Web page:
Researchers develop “spray-on” digital memory

The creation of a new “spray-on” digital memory device, produced using just an aerosol jet printer and nanoparticle inks, could take us a significant step forwards toward a future of low-cost, flexible electronics.  Acting like a USB flash drive, the new device is part of the rising wave of printable electronics.

The “spray-on” device, with a capability similar to that of a 4-bit flash drive, is the first fully-printed digital memory that would be suitable for practical use in simple electronics such as environmental sensors or RFID tags. Moreover, due to being jet-printed at comparatively low temperatures, it is possible to use in the building of programmable electronic devices on bendable materials like paper, plastic or fabric.

“We have all of the parameters that would allow this to be used for a practical application, and we’ve even done our own little demonstration using LEDs,” said Duke graduate student Matthew Catenacci, who describes the device in a paper published in the Journal of Electronic Materials.

The spray on memory, left, and an LED demonstration of the device conducted by the researchers

Roughly the size of a postage stamp, the device’s core is a new copper nanowire-based printable material that is capable of storing digital information. Made of silica-coated copper nanowires encased in a polymer matrix, the material encodes information in states of resistance, as opposed to the more usual states of charge.

With a small voltage applied to the material, it is possible to switch it from a state of high resistance, stopping any electric current, and one of low resistance, allowing current to flow. Moreover, unlike the silicon that largely dominates modern electronics, the nanowires and polymer can be dissolved in methanol, creating a liquid that can be sprayed through the nozzle of a printer.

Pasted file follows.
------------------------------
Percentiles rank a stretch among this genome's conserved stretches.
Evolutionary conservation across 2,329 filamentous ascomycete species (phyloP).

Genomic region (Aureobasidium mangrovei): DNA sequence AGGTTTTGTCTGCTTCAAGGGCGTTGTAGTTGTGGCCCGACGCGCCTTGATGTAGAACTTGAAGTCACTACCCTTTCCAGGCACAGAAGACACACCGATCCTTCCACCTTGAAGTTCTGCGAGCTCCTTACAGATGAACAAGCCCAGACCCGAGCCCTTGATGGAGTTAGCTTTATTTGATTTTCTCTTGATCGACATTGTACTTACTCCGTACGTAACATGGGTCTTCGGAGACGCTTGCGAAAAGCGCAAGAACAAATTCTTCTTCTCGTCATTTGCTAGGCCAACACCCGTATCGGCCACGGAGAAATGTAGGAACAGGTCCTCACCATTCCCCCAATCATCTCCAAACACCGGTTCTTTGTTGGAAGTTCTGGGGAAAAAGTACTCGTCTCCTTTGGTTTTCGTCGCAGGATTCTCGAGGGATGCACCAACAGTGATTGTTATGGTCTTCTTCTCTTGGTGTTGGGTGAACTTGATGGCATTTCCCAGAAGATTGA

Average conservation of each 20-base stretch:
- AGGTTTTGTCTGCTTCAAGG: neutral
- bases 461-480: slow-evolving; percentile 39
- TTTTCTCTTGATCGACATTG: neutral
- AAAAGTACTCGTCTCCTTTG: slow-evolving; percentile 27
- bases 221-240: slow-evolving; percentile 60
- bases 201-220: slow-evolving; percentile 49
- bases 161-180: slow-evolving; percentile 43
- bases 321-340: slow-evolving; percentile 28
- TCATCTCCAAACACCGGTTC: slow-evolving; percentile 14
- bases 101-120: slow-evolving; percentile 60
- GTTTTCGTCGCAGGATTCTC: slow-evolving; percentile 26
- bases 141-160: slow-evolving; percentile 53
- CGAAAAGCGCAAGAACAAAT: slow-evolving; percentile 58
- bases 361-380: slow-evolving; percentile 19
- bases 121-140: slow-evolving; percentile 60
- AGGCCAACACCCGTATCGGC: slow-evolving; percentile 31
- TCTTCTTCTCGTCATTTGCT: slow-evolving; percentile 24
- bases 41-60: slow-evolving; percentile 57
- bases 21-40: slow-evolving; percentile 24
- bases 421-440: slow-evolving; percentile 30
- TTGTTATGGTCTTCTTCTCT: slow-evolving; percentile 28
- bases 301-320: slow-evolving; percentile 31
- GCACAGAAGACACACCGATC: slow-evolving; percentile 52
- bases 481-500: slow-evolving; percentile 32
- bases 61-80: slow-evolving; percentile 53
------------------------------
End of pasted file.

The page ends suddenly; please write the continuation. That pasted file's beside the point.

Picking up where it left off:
“Memory is kind of an abstract thing, but essentially it is a series of ones and zeros which you can use to encode information,” said Benjamin Wiley, an associate professor of chemistry at Duke and an author on the paper.

“Most flash drives encode information in series of silicon transistors, which can exist in a charged state, corresponding to a ‘one’, and an uncharged state, corresponding to a ‘zero’.”

The results of the LED demonstration of the device. Images courtesy of Duke University

While not the first of its kind in regards to printable memory devices, the key importance of the new device is its practicality. The write speed is around three microseconds, rivalling the speed of flash drives. Additionally, tests found that written information may be retained for up to ten years, and the material can be re-written many times without degrading.

Although the memory currently available on the device is too small for storing anything like music files, the low cost and flexibility hold a lot of potential for applications such as RFID tags. Currently limited to just encoding a particular produce number, smarter RFID tags using the device could sense their environments and record the state over time.

In and of itself the device is not currently set to radically change electronics. It could however, be the gateway to a new generation of printed devices.

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